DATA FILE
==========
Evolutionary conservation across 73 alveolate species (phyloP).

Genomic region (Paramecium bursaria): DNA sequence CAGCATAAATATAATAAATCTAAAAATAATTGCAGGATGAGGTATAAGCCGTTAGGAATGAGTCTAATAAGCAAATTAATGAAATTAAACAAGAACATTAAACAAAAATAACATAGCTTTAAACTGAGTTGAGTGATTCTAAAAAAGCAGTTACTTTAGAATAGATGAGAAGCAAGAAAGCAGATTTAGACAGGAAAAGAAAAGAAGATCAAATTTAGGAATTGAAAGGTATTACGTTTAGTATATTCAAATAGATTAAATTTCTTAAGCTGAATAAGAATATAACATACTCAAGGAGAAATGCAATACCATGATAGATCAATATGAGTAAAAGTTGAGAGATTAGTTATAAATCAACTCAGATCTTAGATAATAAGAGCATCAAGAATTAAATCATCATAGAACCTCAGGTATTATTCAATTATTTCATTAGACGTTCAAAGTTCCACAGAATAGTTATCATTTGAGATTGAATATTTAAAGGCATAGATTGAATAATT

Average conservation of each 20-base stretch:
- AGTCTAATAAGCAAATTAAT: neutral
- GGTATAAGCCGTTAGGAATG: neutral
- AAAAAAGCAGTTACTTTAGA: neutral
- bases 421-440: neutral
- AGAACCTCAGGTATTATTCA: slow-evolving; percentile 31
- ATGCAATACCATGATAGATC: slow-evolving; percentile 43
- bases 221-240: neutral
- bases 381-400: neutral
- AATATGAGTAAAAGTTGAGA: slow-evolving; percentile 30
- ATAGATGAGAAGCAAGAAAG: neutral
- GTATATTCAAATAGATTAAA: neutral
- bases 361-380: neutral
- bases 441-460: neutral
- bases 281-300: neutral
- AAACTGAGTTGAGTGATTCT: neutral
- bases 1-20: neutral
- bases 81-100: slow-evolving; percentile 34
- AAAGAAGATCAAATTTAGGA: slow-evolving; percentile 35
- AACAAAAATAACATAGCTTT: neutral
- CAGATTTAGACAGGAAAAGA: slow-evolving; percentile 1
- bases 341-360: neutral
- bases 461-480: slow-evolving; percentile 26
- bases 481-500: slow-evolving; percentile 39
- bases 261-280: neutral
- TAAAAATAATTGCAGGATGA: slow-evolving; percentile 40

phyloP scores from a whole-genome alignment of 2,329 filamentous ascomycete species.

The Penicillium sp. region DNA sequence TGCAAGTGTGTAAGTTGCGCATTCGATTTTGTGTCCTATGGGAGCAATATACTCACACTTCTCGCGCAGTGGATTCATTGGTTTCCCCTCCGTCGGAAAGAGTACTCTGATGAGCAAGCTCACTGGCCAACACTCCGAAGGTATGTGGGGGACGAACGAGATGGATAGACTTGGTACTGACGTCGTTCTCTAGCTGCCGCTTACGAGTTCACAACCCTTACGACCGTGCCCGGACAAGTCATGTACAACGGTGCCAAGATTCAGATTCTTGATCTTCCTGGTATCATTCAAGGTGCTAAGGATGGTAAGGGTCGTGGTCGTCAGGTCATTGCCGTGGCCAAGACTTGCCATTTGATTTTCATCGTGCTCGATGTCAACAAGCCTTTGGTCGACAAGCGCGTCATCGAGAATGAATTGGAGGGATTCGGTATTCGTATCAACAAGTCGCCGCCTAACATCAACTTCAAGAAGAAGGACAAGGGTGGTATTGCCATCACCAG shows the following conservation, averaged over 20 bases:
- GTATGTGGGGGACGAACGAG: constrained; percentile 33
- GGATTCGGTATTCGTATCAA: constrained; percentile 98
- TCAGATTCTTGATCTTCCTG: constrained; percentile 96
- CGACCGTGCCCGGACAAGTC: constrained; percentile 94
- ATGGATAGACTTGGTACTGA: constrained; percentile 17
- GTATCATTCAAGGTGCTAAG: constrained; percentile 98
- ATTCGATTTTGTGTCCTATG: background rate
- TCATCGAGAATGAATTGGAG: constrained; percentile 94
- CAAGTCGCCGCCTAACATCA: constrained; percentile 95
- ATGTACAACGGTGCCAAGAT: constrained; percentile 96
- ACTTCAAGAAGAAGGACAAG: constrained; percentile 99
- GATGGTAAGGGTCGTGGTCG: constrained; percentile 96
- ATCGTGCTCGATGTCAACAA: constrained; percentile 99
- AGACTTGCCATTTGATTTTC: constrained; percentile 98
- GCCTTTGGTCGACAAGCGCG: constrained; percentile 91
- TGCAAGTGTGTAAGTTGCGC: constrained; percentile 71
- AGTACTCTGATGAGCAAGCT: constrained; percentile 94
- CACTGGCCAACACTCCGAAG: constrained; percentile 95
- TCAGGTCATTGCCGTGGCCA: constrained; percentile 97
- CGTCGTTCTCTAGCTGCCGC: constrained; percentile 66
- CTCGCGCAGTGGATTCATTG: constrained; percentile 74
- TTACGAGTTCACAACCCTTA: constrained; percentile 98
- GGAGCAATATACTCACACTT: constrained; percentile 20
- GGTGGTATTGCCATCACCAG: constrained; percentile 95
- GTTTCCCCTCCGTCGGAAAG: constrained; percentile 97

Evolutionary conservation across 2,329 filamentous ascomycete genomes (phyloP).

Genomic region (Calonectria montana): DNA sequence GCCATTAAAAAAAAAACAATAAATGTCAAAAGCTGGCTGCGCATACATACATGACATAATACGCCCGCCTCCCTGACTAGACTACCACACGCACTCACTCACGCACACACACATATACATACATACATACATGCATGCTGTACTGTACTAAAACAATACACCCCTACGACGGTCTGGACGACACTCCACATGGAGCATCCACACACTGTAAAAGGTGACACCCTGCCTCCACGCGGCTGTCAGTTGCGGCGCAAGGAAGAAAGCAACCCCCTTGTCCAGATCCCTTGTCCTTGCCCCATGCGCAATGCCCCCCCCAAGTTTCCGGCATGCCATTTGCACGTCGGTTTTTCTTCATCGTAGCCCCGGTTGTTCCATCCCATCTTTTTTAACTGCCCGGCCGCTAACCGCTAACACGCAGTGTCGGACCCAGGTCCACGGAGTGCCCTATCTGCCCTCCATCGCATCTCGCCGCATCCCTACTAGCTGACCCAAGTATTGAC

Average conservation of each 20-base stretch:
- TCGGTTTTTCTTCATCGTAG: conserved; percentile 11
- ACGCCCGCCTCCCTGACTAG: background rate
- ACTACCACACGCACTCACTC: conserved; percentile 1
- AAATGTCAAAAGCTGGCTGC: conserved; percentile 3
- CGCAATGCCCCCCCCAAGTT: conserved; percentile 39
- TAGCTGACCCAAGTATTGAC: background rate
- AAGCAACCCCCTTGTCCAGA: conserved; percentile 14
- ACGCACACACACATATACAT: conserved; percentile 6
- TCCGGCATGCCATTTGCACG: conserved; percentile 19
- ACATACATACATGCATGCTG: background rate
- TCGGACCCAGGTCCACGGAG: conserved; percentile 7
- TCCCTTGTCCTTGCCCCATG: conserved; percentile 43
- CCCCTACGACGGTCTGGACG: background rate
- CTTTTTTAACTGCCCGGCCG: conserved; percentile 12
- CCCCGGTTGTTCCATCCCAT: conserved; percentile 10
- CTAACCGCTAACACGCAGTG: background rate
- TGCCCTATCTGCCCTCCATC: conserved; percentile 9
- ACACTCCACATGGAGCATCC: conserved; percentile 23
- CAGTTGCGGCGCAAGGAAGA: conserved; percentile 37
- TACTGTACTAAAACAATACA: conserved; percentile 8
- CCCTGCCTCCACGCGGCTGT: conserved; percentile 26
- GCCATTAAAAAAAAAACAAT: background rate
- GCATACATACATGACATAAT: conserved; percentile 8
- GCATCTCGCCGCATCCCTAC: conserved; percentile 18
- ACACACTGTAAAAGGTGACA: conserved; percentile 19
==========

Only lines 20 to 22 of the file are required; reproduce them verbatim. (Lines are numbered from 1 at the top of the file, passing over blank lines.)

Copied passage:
- bases 81-100: slow-evolving; percentile 34
- AAAGAAGATCAAATTTAGGA: slow-evolving; percentile 35
- AACAAAAATAACATAGCTTT: neutral